Orange’s shake-up of its service proposition, announced earlier this month, has been broadly welcomed by the sales channel. But final judgement was reserved until the changes take effect.
New Orange UK chief executive Tom Alexander pledged to make Orange the number one UK network for customer satisfaction within two years. He also aims to make it number one in customer numbers among UK airtime providers by 2012.
He is streamlining the business by cutting 450 roles from middle management, administration and support and adding 500 staff to its customer services team. Another 60 outlets will be opened by the end of the year, and the whole retail footprint will be overhauled to include service points in stores for customer enquiries. Orange’s Indian call centres operation will be migrated back to the UK, with all contract enquiries dealt with in the UK by Christmas.
Around £5 million will be spent on gearing up Orange’s internal systems to better deal with customer enquiries in-store, online and via a new instant messaging service. Another £5 million will be spent on a summer brand refresh.
Orange’s distribution partners said the proposals were well needed, if not entirely new for network operators in the current market climate.
Hugh Symons Communications business manager Bob Sweetlove applauded the return of call centres to the UK. He was curious to see how the changes will effect the indirect channel, which was not remarked upon in Orange’s announcement.
"Other networks have done pretty much the same, so Orange hasn’t exactly been amazing in terms of innovation," said Sweetlove.
Moco managing director Ian Robinson said the network trend to outsource call centres had "backfired" so moving them back was "common sense", as was eliminating duplication of staff roles. "However the middle management roles they want to cut out could produce a period of instability," suggested Robinson.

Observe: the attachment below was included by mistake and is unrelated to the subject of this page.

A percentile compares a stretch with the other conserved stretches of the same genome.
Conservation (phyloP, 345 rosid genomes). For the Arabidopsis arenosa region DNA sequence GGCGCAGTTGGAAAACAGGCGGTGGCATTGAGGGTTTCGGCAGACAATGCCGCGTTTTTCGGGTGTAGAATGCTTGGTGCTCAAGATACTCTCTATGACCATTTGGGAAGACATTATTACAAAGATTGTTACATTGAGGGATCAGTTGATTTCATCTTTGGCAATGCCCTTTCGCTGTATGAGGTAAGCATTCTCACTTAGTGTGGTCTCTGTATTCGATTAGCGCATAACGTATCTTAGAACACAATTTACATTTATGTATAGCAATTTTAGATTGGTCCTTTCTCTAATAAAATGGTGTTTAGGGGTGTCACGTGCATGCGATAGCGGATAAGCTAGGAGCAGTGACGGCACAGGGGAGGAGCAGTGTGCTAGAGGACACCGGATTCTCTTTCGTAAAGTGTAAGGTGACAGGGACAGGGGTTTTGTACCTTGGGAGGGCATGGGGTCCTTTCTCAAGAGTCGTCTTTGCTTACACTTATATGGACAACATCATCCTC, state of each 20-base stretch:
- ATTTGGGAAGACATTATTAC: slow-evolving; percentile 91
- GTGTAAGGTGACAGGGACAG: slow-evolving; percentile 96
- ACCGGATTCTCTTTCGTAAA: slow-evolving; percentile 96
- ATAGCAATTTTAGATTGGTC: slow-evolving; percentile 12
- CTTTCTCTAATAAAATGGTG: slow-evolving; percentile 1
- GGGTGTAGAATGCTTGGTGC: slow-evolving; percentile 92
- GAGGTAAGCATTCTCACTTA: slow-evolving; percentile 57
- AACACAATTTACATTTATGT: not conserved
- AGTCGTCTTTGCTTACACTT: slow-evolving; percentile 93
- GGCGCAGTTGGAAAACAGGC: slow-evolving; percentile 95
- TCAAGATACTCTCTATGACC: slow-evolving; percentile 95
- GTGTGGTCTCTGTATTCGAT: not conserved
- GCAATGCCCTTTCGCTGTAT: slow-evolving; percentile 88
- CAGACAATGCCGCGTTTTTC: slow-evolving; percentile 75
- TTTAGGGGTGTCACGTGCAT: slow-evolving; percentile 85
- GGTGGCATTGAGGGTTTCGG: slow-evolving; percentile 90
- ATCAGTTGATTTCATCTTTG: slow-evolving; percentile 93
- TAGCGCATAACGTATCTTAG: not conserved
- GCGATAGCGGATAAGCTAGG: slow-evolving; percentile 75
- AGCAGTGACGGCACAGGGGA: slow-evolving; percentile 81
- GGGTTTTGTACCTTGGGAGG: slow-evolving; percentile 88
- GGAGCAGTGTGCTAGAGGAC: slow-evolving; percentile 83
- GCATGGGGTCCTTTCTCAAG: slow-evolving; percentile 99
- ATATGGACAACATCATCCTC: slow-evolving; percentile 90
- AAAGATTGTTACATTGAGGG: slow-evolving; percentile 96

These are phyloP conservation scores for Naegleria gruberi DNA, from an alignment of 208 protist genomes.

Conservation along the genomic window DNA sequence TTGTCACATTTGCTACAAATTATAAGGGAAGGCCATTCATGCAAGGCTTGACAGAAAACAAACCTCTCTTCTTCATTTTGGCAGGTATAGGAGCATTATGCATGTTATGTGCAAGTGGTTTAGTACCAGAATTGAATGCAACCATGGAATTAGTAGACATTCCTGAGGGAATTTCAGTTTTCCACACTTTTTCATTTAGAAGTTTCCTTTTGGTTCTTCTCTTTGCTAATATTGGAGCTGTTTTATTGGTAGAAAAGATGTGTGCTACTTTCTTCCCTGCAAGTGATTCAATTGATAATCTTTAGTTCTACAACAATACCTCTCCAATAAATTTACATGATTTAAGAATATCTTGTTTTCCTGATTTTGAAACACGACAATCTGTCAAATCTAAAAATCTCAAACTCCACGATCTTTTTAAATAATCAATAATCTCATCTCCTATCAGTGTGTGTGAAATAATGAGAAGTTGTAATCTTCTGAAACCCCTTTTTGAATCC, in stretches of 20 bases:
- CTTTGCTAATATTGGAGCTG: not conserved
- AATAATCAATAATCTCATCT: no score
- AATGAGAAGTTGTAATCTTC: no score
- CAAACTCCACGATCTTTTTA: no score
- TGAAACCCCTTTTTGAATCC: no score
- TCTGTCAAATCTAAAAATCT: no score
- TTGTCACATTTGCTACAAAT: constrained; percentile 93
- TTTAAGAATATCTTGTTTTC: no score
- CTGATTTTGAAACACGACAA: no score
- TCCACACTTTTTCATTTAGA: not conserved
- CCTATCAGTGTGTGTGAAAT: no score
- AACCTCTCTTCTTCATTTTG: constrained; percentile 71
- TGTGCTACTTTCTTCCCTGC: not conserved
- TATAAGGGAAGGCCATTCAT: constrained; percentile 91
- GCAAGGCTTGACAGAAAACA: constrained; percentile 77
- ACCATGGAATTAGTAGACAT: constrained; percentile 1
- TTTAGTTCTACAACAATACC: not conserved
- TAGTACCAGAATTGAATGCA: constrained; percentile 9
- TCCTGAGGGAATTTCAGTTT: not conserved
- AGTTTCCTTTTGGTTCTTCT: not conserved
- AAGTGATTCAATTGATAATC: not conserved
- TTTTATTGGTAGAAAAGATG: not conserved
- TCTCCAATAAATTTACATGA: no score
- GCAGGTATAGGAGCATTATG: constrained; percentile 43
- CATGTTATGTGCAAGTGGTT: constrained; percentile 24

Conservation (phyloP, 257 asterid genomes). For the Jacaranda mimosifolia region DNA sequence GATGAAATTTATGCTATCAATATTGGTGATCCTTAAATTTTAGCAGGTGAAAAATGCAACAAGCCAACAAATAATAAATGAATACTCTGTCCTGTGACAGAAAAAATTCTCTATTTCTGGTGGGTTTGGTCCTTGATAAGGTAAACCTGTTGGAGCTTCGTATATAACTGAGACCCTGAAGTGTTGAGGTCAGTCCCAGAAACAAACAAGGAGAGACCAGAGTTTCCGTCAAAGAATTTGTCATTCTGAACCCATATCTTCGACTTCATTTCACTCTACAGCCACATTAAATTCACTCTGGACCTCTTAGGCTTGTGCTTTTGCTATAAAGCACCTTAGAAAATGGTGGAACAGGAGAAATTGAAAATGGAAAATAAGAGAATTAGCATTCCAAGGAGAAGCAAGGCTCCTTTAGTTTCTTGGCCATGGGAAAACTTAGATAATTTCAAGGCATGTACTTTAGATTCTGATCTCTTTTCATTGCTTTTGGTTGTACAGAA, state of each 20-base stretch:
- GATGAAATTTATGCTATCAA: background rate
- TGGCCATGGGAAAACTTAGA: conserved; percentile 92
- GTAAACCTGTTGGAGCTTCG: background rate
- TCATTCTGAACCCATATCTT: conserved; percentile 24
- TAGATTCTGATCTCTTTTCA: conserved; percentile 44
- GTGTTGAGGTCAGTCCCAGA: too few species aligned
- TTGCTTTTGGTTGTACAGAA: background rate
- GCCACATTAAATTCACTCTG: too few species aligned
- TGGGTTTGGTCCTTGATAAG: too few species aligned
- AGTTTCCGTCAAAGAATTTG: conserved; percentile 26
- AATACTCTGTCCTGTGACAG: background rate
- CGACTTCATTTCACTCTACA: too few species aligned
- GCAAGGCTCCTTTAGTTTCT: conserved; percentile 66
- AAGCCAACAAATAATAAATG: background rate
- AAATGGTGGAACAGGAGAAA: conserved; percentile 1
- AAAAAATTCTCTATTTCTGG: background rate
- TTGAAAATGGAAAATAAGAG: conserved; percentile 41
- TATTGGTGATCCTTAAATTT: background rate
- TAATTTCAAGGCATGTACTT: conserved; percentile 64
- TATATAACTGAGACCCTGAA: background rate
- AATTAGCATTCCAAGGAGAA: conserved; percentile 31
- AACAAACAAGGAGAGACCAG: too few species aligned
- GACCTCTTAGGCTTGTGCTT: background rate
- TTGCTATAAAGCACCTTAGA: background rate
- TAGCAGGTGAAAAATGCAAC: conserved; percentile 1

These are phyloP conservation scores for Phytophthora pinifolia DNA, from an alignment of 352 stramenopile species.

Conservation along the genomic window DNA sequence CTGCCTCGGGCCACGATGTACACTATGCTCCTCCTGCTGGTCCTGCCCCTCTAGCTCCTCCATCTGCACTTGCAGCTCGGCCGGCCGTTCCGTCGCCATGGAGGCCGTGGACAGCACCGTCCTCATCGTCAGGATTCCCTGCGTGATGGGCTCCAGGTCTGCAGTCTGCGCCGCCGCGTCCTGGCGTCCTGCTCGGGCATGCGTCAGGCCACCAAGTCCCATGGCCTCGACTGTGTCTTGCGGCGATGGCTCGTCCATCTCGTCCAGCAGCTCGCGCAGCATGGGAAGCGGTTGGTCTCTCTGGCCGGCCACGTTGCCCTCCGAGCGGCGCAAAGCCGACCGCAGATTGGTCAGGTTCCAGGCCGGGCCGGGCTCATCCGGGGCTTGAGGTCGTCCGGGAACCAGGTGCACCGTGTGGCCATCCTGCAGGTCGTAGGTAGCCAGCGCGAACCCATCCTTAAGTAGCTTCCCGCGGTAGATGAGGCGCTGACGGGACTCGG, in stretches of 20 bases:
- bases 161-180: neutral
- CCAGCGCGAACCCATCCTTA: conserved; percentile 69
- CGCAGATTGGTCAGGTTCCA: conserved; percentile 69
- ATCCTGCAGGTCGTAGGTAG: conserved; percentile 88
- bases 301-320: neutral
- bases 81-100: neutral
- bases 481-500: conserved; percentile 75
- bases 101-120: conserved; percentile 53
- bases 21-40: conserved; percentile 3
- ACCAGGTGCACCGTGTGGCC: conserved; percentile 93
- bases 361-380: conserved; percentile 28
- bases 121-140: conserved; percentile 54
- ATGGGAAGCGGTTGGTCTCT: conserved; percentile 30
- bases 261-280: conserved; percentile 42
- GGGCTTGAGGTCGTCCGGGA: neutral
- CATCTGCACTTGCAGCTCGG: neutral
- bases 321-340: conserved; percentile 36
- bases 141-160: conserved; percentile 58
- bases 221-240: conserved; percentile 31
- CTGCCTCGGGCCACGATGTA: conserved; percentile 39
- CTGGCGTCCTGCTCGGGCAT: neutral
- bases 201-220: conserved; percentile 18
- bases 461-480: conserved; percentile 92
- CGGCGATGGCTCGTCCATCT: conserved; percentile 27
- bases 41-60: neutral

"But the shake up is necessary. The message is good, but requires successful execution. We need to see Orange sparkle again. It has all the ingredients for the cake, but the cherry on top is still missing."
Andrew Boden, managing director of Mainline, part-owned by Orange, said: "It is a very determined statement from Orange. The decision to handle business customer service in the UK seems an appropriate one, and one that will help augment its position in this sector.
"We don’t have any details to indicate how the reduction of middle management will directly affect us or our customer base, but it is important for all of us to remain efficient in a very competitive market."
Orange’s plan to bolster its network with 450 new 2G masts and investment in HSDPA was described as "hardly innovative" by telecoms analyst Ovum.
It said: "It highlights the work Orange needs to do to regain the initiative from its competitors. The time frame merely fits with the other UK mobile network operators, rather than giving Orange first-mover advantage."
But Shaun Collins, managing director of industry experts CCS Insight, was fulsome in his praise. "I think his plans are very astute. With Orange fixed broadband and mobile broadband networks, it is perhaps the best positioned network to offer people ubiquity of connectivity," he said.